For a disabled person, unsolicited advice is not welcome

(Dayna Smith - Dayna Smith/ftwp)
By Gwynneth VanLaven
Washington Post Staff Writer
Tuesday, May 4, 2010

A woman walks up behind me at Filene's Basement. I am busy balancing my cane and an overwhelming armful of bargains. She says apologetically, "I am sorry for the intrusion." I wait for it. "I know it's none of my business, but there's an herb you must try, it's called . . . "

I am sorry for the omission, but here is where I zoned out. As a woman in my 20s using a cane, I seem to be a magnet for community offerings. Have you tried ox blood in the bath? Do this: Squeeze your armpits chanting, "I love myself unconditionally." You must breathe more deeply!

From checkout clerks to dear friends, it seems everybody's trying to fix me. I feel like Humpty Dumpty on a daily basis, trudging from doctor to pharmacy, and in between all the king's horses, men and women try to put me back together.

I became visibly disabled after an accident. I was walking on a strip-mall sidewalk one day in September 2007. A car careened into the parking space beside me, jumped the barrier and struck my right side. The driver, looking at me with a vacant stare, gunned the gas again. His Lincoln Town Car smashed me against a building as he revved the gas again and again, pinning my right leg and hand. I suffered severe crush injuries and a resulting nerve disorder that causes pain and limits my mobility. At 29, I now use a mobility scooter in place of much walking, so my impairments do not go unnoticed.

I was recently at a college reunion when I was cornered by a stranger. I was sitting in my scooter talking with friends. A man walked up to me, excusing himself, and put his hand on my shoulder. He squeezed. "That's where you store all the tension," he said.

My friends scattered. The man stayed to tell me about fixing my pain and even offered to cure my cough, if I ever developed one. He said he couldn't help but share his gift for reflexology and healing when faced with someone in need.

I can appreciate these sentiments. It is a real testament to the power of community, to the genuine caring we share for others in suffering, to the kindness and empathy of strangers. Friends and strangers have tapped their resources, calling upon personal shamans and long-ago saints. One dear friend is painting an icon to watch over me. It is love, and this is powerful beyond my understanding.

Many people who offer me wellness advice don't know this history. I just seem like a wounded doe. They comment that I am "too young" for a cane or a scooter. I have come to represent something in my visible fragility. I become their fears; I am vulnerability incarnate.

If I tell them I was hit by a car, it furthers the fears. We just don't have a good way to respond to the news of someone's personal tragedy, especially when it challenges our own sense of safety and order in the universe. In response, people tell me the stories of other accidents. "Did you hear about the car that went through a house and crushed the people to death in their bed?" "You know about that girl permanently paralyzed by a drunk driver in Manassas?" "Some guy in a Town Car cut me off this morning going about 75 . . . "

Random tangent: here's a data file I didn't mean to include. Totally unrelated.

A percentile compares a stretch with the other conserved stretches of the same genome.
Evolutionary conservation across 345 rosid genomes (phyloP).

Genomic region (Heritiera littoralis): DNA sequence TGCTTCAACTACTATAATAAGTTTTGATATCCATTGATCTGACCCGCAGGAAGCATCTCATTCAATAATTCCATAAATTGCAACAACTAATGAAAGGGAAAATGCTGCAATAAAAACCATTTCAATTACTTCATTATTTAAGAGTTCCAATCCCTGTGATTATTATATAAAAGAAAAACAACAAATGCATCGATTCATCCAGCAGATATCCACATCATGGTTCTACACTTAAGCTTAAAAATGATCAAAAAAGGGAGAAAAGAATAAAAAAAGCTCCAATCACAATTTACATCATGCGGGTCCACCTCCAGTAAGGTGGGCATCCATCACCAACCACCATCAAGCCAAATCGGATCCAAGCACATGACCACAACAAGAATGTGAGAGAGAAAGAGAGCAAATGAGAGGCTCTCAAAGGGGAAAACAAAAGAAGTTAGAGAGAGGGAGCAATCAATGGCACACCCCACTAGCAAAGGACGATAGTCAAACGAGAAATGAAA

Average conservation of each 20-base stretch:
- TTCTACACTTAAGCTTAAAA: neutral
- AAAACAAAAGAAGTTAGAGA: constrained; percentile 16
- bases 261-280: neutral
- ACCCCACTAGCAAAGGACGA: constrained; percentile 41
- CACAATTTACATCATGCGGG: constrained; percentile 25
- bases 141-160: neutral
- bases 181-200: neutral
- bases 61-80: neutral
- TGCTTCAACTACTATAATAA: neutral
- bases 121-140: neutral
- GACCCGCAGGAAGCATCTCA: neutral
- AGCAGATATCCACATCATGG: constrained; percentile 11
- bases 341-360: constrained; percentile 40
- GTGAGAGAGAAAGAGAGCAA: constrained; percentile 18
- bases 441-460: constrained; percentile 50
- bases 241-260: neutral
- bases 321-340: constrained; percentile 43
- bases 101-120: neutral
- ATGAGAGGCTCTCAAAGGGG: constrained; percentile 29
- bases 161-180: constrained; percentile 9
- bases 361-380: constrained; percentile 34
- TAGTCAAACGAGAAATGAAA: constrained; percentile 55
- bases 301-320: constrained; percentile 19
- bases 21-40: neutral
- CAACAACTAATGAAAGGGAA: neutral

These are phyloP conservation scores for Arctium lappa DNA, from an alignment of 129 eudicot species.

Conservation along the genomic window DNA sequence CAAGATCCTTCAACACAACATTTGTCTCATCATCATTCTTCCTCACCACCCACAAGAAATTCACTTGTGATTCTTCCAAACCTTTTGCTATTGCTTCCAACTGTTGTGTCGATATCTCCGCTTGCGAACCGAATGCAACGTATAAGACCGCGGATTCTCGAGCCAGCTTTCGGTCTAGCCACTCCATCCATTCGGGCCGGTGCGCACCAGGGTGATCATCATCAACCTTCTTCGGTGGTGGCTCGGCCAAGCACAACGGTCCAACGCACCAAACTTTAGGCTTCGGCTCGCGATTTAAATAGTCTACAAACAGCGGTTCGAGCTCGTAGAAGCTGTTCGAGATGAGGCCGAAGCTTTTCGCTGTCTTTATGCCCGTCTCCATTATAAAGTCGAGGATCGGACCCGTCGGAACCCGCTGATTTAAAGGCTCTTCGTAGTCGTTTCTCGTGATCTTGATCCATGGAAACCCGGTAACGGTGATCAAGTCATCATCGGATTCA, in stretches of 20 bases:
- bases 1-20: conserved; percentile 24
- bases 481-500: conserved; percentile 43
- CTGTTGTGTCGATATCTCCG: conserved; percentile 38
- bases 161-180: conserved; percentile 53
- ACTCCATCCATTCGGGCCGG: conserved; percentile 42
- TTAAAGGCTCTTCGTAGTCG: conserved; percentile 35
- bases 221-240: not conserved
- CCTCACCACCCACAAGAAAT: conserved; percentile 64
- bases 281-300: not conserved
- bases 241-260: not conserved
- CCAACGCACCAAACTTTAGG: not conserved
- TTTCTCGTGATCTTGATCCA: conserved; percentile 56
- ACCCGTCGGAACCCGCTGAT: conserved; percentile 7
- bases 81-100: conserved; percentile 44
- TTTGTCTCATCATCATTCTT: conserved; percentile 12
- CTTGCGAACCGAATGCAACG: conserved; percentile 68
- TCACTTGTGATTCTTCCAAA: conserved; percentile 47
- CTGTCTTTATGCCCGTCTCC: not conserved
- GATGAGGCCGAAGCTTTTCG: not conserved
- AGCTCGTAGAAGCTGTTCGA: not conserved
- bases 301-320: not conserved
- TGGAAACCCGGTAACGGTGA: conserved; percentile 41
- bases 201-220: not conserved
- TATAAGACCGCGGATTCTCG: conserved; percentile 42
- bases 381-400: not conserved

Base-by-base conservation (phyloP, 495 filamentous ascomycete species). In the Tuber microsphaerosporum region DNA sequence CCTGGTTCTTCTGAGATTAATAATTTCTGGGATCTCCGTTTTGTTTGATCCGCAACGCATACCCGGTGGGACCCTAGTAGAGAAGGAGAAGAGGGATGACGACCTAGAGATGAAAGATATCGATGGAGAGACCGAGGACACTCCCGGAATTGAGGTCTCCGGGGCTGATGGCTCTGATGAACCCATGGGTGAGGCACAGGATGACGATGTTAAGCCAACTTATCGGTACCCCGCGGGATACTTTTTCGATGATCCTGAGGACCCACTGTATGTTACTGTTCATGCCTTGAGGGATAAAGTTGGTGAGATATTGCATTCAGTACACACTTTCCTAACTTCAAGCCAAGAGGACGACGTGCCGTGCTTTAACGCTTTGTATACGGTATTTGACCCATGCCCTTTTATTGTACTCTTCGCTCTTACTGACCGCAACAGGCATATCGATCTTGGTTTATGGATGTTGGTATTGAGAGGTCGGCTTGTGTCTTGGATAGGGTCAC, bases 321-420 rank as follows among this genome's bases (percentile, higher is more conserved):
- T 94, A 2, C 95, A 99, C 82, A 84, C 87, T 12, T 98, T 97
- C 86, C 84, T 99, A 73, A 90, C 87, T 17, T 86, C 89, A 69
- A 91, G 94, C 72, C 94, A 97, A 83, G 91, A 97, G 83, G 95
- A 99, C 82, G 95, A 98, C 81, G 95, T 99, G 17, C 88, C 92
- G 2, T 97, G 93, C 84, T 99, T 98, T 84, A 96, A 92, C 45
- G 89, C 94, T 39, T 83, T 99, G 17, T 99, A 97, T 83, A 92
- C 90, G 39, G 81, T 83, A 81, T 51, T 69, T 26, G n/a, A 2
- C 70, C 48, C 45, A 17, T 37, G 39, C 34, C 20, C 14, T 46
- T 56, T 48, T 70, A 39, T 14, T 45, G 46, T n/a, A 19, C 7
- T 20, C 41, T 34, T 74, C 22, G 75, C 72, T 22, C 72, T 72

Since the accident, I have had symptoms of post-traumatic stress -- anxiety, nightmares, flashbacks triggered by screeching tires -- but even if I didn't, such comments would not be helpful. Misery need not love company. I don't like to feel lucky that I didn't die when someone else did, and I don't find it at all consoling to think of others' accidents. Constantly hearing about these calamities further exaggerates my feeling of risk that this will happen again.

People are trying to relate, but they are relating out of fear. I think this is why the community's love can sometimes feel suffocating. While well intentioned, the intervention of friends and strangers can sometimes feel like it has more to do with them than with me. I sometimes feel ignored when someone approaches me about my disability. Aren't I more than a wounded lady? It feels like I'm wearing a scarlet D for "disabled-too-soon" and nobody can see past the fears it strikes in them.

I realize I do the same when my mom brings up troubles from work, for instance. I want to fix her problems. I feel powerless to intervene, which causes anxiety, and out of that anxiety, my offering up of solutions. She has taught me that what she needs most is listening. No problem-solving, just bearing witness. That's the sort of thing I most want from strangers and friends.

Active listening requires putting aside the anxieties of feeling vulnerable. When you see me rolling by on my scooter or hobbling along with my cane, the most difficult response may be to stay quiet. This means sitting with the feeling that the healthy can be suddenly struck down, that this fate could be yours or your daughter's. Well, pardon the intrusion, and it's not my business, but have you tried taking a deep breath at these moments? Try the mantra, "I am okay" while squeezing your left palm. Bathe in Epsom salts and the knowledge that you are not alone, not even in your attempts to help others.

VanLaven is an MFA candidate at George Mason University with a concentration on the cultural conception of wellness. Her art installation, a waiting room study, will be included in "Revealing Culture," an international juried exhibition for artists with disabilities, opening at the Smithsonian's International Gallery June 8.

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